During this 65th anniversary year, articles of interest from old Guild newsletters will be reprinted. This article was first published in May 1965.
Beetroot are plentiful just now so this is an ideal time to try them as dye material. The old stringy ones discarded for culinary use are quite suitable for the dye pot. First wash off the dirt then cut into pieces and tie up in a muslin bag. Boil until a good colour has been extracted. Wool should now be entered into the dye pot with one or other of the following mordants:
- Alum – for old gold shads and with a particularly strong dye a bright bronze is obtained
- Bichromate of potash – bronze
- Copper sulphate – sage green
- Cream of tartar and tin – apricot
- Alum and aluminium and soda – yellow
Note: Be sure you have washed all the dirt and natural grease from your wool before attempting to dye. Move the wool gently about in the dye pot to be sure of equal dyeing. Odd ends of skeins of white wool can be used very successfully after dyeing to add life and interest to standard patterns.
Most people including some weavers, have no idea what happens to a piece of mill-woven cloth, between the time it comes off the loom until it is ready to use. These processes are collectively known as “finishing” and, in most fabrics, are as important to the quality of the cloth as the weaving itself.
For hand weavers, the finishing of linens and cottons is more or less straight forward; but wool processing presents many problems. Some weavers, who are not prepared to face the complications of home finishing, send their tweed or other woollen or worsted weaving to a mill for finishing. In order that they should know what happens to their work there, we list below the various processes as given by Morris Woollen Mills of Redbank, Queensland.
Ursula Wohnlich was born in Hannover, Germany, in 1942 in the midst of World War II. Her father, Josef Wohnlich, was Swiss and her mother, Else was German. Ursula had a brother, Hans (Johannes) Wohnlich.
At the end of the war the family moved to Switzerland where they started again. Ursula did quite well at intermediate high school and was accepted into a course at EMPA (Swiss Materials Science Institute) in St Gallen where she completed a laboratory technicians course specialising in Textile Testing. Ursula subsequently worked at EMPA as a textile testing laboratory technician.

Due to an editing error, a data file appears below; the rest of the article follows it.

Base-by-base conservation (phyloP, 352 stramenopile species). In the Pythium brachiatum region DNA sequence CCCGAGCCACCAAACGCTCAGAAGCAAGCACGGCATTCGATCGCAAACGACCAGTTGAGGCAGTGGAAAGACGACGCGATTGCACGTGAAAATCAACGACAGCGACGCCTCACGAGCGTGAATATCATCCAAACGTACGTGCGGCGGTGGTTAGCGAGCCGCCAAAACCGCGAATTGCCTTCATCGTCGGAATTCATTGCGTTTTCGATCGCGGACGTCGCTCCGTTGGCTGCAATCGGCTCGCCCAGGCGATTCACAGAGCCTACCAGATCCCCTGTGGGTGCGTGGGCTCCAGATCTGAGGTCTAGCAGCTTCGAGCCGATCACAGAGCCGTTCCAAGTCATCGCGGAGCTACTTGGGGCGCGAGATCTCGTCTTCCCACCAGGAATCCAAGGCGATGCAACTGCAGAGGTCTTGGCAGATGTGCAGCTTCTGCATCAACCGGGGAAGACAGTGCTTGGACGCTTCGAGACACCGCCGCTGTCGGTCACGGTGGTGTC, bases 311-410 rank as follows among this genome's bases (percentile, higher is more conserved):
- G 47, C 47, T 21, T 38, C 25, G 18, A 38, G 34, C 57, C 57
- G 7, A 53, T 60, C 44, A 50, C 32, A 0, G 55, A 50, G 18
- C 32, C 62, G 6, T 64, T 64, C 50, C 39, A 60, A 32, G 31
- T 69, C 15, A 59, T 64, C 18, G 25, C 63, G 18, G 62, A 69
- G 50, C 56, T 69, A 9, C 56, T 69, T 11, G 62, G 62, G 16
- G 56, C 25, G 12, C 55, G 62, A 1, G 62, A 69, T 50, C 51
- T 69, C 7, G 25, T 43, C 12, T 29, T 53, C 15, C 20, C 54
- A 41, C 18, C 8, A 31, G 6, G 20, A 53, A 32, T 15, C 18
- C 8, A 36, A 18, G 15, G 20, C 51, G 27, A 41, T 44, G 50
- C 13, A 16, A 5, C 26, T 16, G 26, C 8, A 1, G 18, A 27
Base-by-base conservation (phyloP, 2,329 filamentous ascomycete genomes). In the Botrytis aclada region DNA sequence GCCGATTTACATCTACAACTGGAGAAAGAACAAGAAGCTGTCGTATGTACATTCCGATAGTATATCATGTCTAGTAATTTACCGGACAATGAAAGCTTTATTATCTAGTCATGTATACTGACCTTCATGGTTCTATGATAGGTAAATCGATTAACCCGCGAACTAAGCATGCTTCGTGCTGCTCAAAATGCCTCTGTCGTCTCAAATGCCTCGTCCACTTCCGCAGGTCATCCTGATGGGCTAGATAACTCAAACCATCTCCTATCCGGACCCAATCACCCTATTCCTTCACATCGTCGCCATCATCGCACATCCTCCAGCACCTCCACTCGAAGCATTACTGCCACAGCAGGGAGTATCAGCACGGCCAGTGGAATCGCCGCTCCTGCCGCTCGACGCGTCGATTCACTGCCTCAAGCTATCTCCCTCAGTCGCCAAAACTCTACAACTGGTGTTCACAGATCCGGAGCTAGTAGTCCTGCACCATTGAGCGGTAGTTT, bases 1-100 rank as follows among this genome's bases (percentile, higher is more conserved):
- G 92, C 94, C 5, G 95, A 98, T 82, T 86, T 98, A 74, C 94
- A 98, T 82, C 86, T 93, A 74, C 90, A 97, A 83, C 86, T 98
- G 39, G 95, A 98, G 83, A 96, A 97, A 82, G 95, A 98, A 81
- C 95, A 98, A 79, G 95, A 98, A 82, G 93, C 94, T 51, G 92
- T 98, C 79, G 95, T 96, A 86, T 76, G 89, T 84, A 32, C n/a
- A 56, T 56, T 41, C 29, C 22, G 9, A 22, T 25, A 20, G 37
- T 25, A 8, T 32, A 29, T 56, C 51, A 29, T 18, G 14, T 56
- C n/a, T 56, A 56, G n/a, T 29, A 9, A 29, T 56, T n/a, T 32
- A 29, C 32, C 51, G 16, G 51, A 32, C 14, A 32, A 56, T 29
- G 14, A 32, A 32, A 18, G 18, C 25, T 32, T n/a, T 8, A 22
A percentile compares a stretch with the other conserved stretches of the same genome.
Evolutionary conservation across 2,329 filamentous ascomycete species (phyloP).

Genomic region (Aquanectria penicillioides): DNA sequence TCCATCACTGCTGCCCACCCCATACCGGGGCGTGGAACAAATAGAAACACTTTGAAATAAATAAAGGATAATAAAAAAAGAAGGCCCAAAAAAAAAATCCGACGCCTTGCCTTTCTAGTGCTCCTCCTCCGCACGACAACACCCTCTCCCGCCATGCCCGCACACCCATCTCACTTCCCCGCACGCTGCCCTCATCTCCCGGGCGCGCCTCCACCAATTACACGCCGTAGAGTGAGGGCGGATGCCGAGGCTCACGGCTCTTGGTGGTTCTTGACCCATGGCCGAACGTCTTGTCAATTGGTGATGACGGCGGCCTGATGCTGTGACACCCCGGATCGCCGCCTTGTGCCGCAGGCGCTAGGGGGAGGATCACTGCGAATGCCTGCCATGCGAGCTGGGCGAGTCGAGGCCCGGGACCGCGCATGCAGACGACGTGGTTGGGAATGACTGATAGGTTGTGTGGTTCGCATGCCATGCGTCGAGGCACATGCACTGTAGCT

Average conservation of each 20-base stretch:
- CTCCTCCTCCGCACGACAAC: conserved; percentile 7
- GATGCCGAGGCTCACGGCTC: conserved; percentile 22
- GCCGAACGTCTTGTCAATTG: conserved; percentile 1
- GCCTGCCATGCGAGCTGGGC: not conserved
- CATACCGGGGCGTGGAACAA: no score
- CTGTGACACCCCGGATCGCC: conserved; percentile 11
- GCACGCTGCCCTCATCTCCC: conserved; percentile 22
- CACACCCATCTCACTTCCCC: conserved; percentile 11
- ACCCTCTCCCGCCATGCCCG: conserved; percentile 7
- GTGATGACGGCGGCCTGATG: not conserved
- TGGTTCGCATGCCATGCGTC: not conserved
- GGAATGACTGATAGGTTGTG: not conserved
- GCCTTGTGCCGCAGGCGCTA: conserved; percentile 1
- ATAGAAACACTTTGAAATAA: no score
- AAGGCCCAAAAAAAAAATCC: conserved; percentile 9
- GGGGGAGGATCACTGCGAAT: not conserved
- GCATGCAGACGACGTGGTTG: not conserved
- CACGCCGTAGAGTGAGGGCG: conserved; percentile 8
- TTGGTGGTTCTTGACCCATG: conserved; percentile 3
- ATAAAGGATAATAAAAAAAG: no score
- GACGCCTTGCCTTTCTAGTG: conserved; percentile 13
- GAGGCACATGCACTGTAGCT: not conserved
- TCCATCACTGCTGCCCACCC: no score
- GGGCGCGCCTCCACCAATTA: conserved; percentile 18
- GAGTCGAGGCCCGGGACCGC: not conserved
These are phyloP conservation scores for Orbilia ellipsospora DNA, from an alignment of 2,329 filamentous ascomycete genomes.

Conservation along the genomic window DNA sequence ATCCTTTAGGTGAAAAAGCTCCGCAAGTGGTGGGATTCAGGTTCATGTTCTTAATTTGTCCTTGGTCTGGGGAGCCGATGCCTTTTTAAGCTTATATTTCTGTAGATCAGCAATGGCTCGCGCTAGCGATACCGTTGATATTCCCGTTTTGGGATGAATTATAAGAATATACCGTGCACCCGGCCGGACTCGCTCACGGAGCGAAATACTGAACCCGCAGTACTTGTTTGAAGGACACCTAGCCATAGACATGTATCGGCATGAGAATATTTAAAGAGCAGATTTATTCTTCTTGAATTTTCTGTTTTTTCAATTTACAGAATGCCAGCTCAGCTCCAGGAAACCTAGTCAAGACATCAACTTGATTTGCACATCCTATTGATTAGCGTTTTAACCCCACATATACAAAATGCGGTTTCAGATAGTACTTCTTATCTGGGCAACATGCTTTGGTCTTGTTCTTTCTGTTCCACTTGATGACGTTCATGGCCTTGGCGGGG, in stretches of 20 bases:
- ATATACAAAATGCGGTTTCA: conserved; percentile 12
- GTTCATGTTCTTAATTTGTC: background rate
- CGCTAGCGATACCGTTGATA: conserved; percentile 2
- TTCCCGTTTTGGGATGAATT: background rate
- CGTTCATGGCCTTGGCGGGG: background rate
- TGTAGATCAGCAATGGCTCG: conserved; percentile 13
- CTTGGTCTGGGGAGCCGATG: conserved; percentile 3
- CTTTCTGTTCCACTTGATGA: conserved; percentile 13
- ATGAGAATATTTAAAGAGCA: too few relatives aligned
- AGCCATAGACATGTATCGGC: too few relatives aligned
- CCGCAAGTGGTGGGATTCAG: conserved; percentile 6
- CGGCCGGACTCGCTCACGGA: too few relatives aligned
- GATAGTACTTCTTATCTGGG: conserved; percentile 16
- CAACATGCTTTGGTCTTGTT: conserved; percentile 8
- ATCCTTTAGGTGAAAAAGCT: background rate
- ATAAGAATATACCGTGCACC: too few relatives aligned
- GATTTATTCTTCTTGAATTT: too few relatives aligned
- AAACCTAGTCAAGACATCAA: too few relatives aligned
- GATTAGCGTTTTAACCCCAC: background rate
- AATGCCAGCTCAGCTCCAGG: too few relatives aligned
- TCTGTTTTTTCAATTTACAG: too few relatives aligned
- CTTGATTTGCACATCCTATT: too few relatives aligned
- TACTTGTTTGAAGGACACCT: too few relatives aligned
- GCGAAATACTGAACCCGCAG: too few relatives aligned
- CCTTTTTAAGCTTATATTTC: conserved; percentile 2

In 1970 Ursula migrated to Australia. She knew Australia had sheep, so she figured it would also have a large textile industry – and she was right, at that time. Having arrived in Sydney and established herself in a single room flat in Surrey Hills she was lucky enough to get a job at the University of New South Wales in the School of Textile Technology. Initially she worked in the yarn laboratories on annual Wool Corporation funding. Over the 27 years Ursula worked in the School of Textile Technology she was involved in a number of areas including yarn manufacture, textile testing and textile physics, firstly as a technical officer and later as a senior technical officer.
Chieko Fukuda sent us some ideas from the Tokyo National Museum on how to design kimono fabric.
Many of the patterns seen on kimonos are based on the rich and varied seasons of Japan.
Whether in patterns heralding a new season or in cool autumn and winter designs worn during the sweltering summer, traditional kimonos are full of elegance and sophistication.
Weavers use needles to repair broken warp ends, hemstitch cloth on the loom and to hand finish hand woven articles.
The first sewing needles were made from bone and wood and were used to sew animal hides together. The oldest known bone sewing needle was found in what is now southwestern France and has been estimated to be over 25,000 years old. The oldest iron needle known was found in what is now Germany, and dates back to the 3rd century BC
Needles have also been made from from copper, silver, bronze, porcupine and agave leaves. Now days they are made from steel.